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Original Article

The mitochondrial metabolic reprogramming agent trimetazidine as an ‘exercise mimetic’ in cachectic C26-bearing mice

Francesca Molinari1,†, Fabrizio Pin2,†, Stefania Gorini1, Sergio Chiandotto3, Laura Pontecorvo1, Fabio Penna2, Emanuele Rizzuto4,
Simona Pisu5, Antonio Musarò5,6, Paola Costelli2, Giuseppe Rosano1,7,‡,*, Elisabetta Ferraro1,‡,*

Version of Record online: 11 NOV 2017

DOI: 10.1002/jcsm.12226


How to Cite

Molinari, F., Pin, F., Gorini, S., Chiandotto, S., Pontecorvo, L., Penna, F., Rizzuto, E., Pisu, S., Musarò, A., Costelli, P., Rosano, G., and Ferraro, E. (2017) The mitochondrial metabolic reprogramming agent trimetazidine as an ‘exercise mimetic’ in cachectic C26-bearing mice. Journal of Cachexia, Sarcopenia and Muscle, 8: 954973. doi: 10.1002/jcsm.12226.

Author Information

1
Laboratory of Pathophysiology of Cachexia and Metabolism of Skeletal Muscle, IRCCS San Raffaele Pisana, Rome, Italy
2
Department of Clinical and Biological Sciences, IIM, University of Turin, Turin, Italy
3
DMCM Department of Molecular and Clinical Medicine, c/o Department of Surgery ‘Pietro Valdoni’, Sapienza University of Rome, Rome, Italy
4
Department of Mechanical and Aerospace Engineering, Sapienza University of Rome, Rome, Italy
5
Institute Pasteur Cenci-Bolognetti, DAHFMO-Unit of Histology and Medical Embryology, IIM, Sapienza University of Rome, Rome, Italy
6
Center for Life Nano Science@Sapienza, Istituto Italiano di Tecnologia, Rome, Italy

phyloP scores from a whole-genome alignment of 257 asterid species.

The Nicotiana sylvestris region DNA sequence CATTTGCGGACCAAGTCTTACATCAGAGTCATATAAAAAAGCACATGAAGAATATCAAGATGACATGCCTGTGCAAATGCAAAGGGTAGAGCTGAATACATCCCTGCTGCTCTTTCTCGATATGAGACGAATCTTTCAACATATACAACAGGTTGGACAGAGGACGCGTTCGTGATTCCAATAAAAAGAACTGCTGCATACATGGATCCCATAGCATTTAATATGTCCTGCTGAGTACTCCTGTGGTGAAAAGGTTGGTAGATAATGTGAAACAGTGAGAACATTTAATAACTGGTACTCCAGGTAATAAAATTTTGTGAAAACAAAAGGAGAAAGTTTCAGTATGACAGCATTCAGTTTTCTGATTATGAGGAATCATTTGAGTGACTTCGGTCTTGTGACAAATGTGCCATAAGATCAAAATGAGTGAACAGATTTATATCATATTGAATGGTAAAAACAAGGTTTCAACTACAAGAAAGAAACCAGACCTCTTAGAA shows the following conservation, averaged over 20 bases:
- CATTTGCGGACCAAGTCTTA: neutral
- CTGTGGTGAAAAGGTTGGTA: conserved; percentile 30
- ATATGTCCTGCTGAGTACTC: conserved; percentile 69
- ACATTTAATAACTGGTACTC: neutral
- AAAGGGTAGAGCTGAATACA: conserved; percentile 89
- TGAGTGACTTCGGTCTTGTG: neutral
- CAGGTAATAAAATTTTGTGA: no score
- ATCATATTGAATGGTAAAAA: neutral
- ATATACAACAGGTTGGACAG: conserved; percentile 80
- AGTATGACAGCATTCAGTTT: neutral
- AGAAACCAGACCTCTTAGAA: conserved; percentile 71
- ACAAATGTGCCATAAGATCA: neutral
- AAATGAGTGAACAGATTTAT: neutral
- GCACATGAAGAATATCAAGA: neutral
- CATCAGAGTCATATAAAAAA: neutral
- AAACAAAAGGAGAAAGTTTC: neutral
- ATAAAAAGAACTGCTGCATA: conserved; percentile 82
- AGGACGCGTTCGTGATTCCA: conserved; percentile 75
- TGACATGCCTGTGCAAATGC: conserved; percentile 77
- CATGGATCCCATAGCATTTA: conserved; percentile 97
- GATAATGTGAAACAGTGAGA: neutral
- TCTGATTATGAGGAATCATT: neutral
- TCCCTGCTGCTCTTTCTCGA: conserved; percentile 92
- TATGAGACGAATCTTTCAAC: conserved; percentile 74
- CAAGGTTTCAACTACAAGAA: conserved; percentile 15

7
Cardiovascular and Cell Sciences Institute, St George's University of London, UK
These authors have equally contributed to this work.
These authors have equally contributed to this work.

Email: Giuseppe Rosano (giuseppe.rosano@gmail.com), Elisabetta Ferraro (elisabetta.ferraro@sanraffaele.it)

* Correspondence to: Elisabetta Ferraro, Laboratory of Pathophysiology of Cachexia and Metabolism of Skeletal Muscle. IRCCS San Raffaele Pisana, IRCCS San Raffaele Pisana, Via di Val Cannuta 247, 00166 Rome, Italy. Fax: +39 06 52255561, Email: elisabetta.ferraro@sanraffaele.it
Giuseppe Rosano, Centre of Vascular Physiology, IRCCS San Raffaele, 106 Harley Street, London W1G 7JQ, UK. Email: giuseppe.rosano@gmail.com


Abstract

Background

Cancer cachexia is characterized by muscle depletion and exercise intolerance caused by an imbalance between protein synthesis and degradation and by impaired myogenesis. Myofibre metabolic efficiency is crucial so as to assure optimal muscle function. Some drugs are able to reprogram cell metabolism and, in some cases, to enhance metabolic efficiency. Based on these premises, we chose to investigate the ability of the metabolic modulator trimetazidine (TMZ) to counteract skeletal muscle dysfunctions and wasting occurring in cancer cachexia.